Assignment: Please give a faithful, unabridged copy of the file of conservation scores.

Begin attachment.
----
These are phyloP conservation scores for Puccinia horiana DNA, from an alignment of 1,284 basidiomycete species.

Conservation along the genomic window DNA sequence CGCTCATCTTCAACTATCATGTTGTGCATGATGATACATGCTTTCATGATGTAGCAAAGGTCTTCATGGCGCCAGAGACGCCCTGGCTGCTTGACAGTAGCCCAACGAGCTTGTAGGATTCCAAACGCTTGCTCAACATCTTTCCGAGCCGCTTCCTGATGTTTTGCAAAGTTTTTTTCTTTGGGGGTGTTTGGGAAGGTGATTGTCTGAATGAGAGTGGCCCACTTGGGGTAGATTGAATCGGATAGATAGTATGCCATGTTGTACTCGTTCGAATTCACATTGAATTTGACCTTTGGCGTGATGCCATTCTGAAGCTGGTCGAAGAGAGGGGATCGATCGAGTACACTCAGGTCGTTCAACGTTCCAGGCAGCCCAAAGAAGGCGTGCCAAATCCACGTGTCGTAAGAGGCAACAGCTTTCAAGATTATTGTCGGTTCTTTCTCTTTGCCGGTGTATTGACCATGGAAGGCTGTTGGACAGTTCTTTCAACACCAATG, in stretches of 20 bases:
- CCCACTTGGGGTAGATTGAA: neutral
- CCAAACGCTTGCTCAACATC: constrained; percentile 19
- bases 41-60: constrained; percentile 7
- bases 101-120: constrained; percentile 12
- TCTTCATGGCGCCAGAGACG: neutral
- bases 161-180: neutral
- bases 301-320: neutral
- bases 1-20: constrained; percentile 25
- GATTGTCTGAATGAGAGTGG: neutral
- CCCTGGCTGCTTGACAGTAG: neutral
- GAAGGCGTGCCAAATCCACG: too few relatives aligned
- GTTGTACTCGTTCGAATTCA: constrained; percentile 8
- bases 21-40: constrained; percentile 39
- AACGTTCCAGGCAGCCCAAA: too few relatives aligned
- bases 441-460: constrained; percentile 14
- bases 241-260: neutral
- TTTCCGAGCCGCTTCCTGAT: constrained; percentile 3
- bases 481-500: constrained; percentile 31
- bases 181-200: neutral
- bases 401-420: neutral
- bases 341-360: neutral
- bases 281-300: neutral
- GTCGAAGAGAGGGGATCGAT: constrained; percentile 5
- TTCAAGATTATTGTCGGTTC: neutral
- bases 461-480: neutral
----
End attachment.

These are phyloP conservation scores for Puccinia horiana DNA, from an alignment of 1,284 basidiomycete species.

Conservation along the genomic window DNA sequence CGCTCATCTTCAACTATCATGTTGTGCATGATGATACATGCTTTCATGATGTAGCAAAGGTCTTCATGGCGCCAGAGACGCCCTGGCTGCTTGACAGTAGCCCAACGAGCTTGTAGGATTCCAAACGCTTGCTCAACATCTTTCCGAGCCGCTTCCTGATGTTTTGCAAAGTTTTTTTCTTTGGGGGTGTTTGGGAAGGTGATTGTCTGAATGAGAGTGGCCCACTTGGGGTAGATTGAATCGGATAGATAGTATGCCATGTTGTACTCGTTCGAATTCACATTGAATTTGACCTTTGGCGTGATGCCATTCTGAAGCTGGTCGAAGAGAGGGGATCGATCGAGTACACTCAGGTCGTTCAACGTTCCAGGCAGCCCAAAGAAGGCGTGCCAAATCCACGTGTCGTAAGAGGCAACAGCTTTCAAGATTATTGTCGGTTCTTTCTCTTTGCCGGTGTATTGACCATGGAAGGCTGTTGGACAGTTCTTTCAACACCAATG, in stretches of 20 bases:
- CCCACTTGGGGTAGATTGAA: neutral
- CCAAACGCTTGCTCAACATC: constrained; percentile 19
- bases 41-60: constrained; percentile 7
- bases 101-120: constrained; percentile 12
- TCTTCATGGCGCCAGAGACG: neutral
- bases 161-180: neutral
- bases 301-320: neutral
- bases 1-20: constrained; percentile 25
- GATTGTCTGAATGAGAGTGG: neutral
- CCCTGGCTGCTTGACAGTAG: neutral
- GAAGGCGTGCCAAATCCACG: too few relatives aligned
- GTTGTACTCGTTCGAATTCA: constrained; percentile 8
- bases 21-40: constrained; percentile 39
- AACGTTCCAGGCAGCCCAAA: too few relatives aligned
- bases 441-460: constrained; percentile 14
- bases 241-260: neutral
- TTTCCGAGCCGCTTCCTGAT: constrained; percentile 3
- bases 481-500: constrained; percentile 31
- bases 181-200: neutral
- bases 401-420: neutral
- bases 341-360: neutral
- bases 281-300: neutral
- GTCGAAGAGAGGGGATCGAT: constrained; percentile 5
- TTCAAGATTATTGTCGGTTC: neutral
- bases 461-480: neutral